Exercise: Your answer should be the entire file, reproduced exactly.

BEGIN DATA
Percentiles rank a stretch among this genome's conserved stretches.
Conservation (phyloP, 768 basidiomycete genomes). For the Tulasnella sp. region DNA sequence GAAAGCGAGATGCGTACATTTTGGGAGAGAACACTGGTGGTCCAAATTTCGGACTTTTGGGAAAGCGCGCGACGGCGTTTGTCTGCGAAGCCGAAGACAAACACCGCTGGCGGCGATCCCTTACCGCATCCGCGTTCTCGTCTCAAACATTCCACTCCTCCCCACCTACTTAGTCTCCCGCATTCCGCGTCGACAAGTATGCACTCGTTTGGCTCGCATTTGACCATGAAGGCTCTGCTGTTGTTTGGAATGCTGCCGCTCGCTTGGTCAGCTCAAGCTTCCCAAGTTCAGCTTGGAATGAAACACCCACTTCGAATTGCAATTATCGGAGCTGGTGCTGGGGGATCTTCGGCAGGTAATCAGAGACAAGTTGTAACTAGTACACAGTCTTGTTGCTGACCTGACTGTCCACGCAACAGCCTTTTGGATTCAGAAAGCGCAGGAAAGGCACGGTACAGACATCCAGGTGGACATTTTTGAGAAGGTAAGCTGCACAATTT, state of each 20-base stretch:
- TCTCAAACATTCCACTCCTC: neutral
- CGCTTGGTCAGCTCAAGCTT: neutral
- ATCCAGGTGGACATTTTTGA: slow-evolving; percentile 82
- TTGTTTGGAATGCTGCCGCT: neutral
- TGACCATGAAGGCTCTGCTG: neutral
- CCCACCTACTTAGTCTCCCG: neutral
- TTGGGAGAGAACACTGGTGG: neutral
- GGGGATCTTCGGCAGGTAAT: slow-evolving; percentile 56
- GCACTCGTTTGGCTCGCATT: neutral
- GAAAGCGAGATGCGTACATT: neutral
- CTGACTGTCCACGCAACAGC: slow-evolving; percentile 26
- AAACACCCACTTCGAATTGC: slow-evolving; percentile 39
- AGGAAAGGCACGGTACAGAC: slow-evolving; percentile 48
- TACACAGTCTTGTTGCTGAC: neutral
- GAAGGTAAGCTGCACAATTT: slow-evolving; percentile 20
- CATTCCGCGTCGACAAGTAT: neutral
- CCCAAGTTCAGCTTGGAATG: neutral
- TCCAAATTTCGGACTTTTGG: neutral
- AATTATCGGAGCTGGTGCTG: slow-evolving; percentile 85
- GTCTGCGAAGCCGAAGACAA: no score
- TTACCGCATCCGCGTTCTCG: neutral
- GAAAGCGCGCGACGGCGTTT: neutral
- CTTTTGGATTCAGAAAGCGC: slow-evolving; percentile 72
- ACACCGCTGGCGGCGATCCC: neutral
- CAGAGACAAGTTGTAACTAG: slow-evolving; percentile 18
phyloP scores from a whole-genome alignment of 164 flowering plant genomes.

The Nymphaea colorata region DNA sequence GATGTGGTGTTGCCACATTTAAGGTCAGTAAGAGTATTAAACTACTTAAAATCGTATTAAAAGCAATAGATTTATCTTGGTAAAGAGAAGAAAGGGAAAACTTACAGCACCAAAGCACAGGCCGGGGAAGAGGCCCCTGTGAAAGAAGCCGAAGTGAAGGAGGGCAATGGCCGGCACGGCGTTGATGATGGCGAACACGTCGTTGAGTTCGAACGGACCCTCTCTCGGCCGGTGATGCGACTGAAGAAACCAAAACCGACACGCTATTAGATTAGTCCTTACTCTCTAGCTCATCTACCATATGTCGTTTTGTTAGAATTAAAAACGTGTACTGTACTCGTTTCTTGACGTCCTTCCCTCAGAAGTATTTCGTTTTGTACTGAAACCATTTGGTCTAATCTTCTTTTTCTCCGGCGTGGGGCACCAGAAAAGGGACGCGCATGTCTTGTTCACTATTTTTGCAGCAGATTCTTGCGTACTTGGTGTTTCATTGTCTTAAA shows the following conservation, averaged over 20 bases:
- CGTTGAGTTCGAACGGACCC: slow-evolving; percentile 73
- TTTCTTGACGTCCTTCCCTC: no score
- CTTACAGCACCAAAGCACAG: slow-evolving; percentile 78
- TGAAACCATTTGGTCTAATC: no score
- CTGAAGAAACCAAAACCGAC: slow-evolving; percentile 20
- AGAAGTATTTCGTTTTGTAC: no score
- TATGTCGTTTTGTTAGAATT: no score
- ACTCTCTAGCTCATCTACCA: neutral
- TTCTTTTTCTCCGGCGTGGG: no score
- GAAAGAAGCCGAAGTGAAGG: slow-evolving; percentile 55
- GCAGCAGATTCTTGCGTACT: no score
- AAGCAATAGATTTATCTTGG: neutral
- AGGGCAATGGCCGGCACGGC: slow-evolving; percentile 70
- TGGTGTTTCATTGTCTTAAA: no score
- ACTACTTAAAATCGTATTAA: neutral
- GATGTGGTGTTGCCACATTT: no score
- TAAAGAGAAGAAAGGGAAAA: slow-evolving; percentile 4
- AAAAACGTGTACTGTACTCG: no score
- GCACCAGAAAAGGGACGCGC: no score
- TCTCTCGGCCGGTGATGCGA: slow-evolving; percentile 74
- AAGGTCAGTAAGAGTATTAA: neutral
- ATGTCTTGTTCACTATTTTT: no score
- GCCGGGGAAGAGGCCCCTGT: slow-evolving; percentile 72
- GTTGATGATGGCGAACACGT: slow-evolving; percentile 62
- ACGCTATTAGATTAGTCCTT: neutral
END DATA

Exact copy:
Percentiles rank a stretch among this genome's conserved stretches.
Conservation (phyloP, 768 basidiomycete genomes). For the Tulasnella sp. region DNA sequence GAAAGCGAGATGCGTACATTTTGGGAGAGAACACTGGTGGTCCAAATTTCGGACTTTTGGGAAAGCGCGCGACGGCGTTTGTCTGCGAAGCCGAAGACAAACACCGCTGGCGGCGATCCCTTACCGCATCCGCGTTCTCGTCTCAAACATTCCACTCCTCCCCACCTACTTAGTCTCCCGCATTCCGCGTCGACAAGTATGCACTCGTTTGGCTCGCATTTGACCATGAAGGCTCTGCTGTTGTTTGGAATGCTGCCGCTCGCTTGGTCAGCTCAAGCTTCCCAAGTTCAGCTTGGAATGAAACACCCACTTCGAATTGCAATTATCGGAGCTGGTGCTGGGGGATCTTCGGCAGGTAATCAGAGACAAGTTGTAACTAGTACACAGTCTTGTTGCTGACCTGACTGTCCACGCAACAGCCTTTTGGATTCAGAAAGCGCAGGAAAGGCACGGTACAGACATCCAGGTGGACATTTTTGAGAAGGTAAGCTGCACAATTT, state of each 20-base stretch:
- TCTCAAACATTCCACTCCTC: neutral
- CGCTTGGTCAGCTCAAGCTT: neutral
- ATCCAGGTGGACATTTTTGA: slow-evolving; percentile 82
- TTGTTTGGAATGCTGCCGCT: neutral
- TGACCATGAAGGCTCTGCTG: neutral
- CCCACCTACTTAGTCTCCCG: neutral
- TTGGGAGAGAACACTGGTGG: neutral
- GGGGATCTTCGGCAGGTAAT: slow-evolving; percentile 56
- GCACTCGTTTGGCTCGCATT: neutral
- GAAAGCGAGATGCGTACATT: neutral
- CTGACTGTCCACGCAACAGC: slow-evolving; percentile 26
- AAACACCCACTTCGAATTGC: slow-evolving; percentile 39
- AGGAAAGGCACGGTACAGAC: slow-evolving; percentile 48
- TACACAGTCTTGTTGCTGAC: neutral
- GAAGGTAAGCTGCACAATTT: slow-evolving; percentile 20
- CATTCCGCGTCGACAAGTAT: neutral
- CCCAAGTTCAGCTTGGAATG: neutral
- TCCAAATTTCGGACTTTTGG: neutral
- AATTATCGGAGCTGGTGCTG: slow-evolving; percentile 85
- GTCTGCGAAGCCGAAGACAA: no score
- TTACCGCATCCGCGTTCTCG: neutral
- GAAAGCGCGCGACGGCGTTT: neutral
- CTTTTGGATTCAGAAAGCGC: slow-evolving; percentile 72
- ACACCGCTGGCGGCGATCCC: neutral
- CAGAGACAAGTTGTAACTAG: slow-evolving; percentile 18
phyloP scores from a whole-genome alignment of 164 flowering plant genomes.

The Nymphaea colorata region DNA sequence GATGTGGTGTTGCCACATTTAAGGTCAGTAAGAGTATTAAACTACTTAAAATCGTATTAAAAGCAATAGATTTATCTTGGTAAAGAGAAGAAAGGGAAAACTTACAGCACCAAAGCACAGGCCGGGGAAGAGGCCCCTGTGAAAGAAGCCGAAGTGAAGGAGGGCAATGGCCGGCACGGCGTTGATGATGGCGAACACGTCGTTGAGTTCGAACGGACCCTCTCTCGGCCGGTGATGCGACTGAAGAAACCAAAACCGACACGCTATTAGATTAGTCCTTACTCTCTAGCTCATCTACCATATGTCGTTTTGTTAGAATTAAAAACGTGTACTGTACTCGTTTCTTGACGTCCTTCCCTCAGAAGTATTTCGTTTTGTACTGAAACCATTTGGTCTAATCTTCTTTTTCTCCGGCGTGGGGCACCAGAAAAGGGACGCGCATGTCTTGTTCACTATTTTTGCAGCAGATTCTTGCGTACTTGGTGTTTCATTGTCTTAAA shows the following conservation, averaged over 20 bases:
- CGTTGAGTTCGAACGGACCC: slow-evolving; percentile 73
- TTTCTTGACGTCCTTCCCTC: no score
- CTTACAGCACCAAAGCACAG: slow-evolving; percentile 78
- TGAAACCATTTGGTCTAATC: no score
- CTGAAGAAACCAAAACCGAC: slow-evolving; percentile 20
- AGAAGTATTTCGTTTTGTAC: no score
- TATGTCGTTTTGTTAGAATT: no score
- ACTCTCTAGCTCATCTACCA: neutral
- TTCTTTTTCTCCGGCGTGGG: no score
- GAAAGAAGCCGAAGTGAAGG: slow-evolving; percentile 55
- GCAGCAGATTCTTGCGTACT: no score
- AAGCAATAGATTTATCTTGG: neutral
- AGGGCAATGGCCGGCACGGC: slow-evolving; percentile 70
- TGGTGTTTCATTGTCTTAAA: no score
- ACTACTTAAAATCGTATTAA: neutral
- GATGTGGTGTTGCCACATTT: no score
- TAAAGAGAAGAAAGGGAAAA: slow-evolving; percentile 4
- AAAAACGTGTACTGTACTCG: no score
- GCACCAGAAAAGGGACGCGC: no score
- TCTCTCGGCCGGTGATGCGA: slow-evolving; percentile 74
- AAGGTCAGTAAGAGTATTAA: neutral
- ATGTCTTGTTCACTATTTTT: no score
- GCCGGGGAAGAGGCCCCTGT: slow-evolving; percentile 72
- GTTGATGATGGCGAACACGT: slow-evolving; percentile 62
- ACGCTATTAGATTAGTCCTT: neutral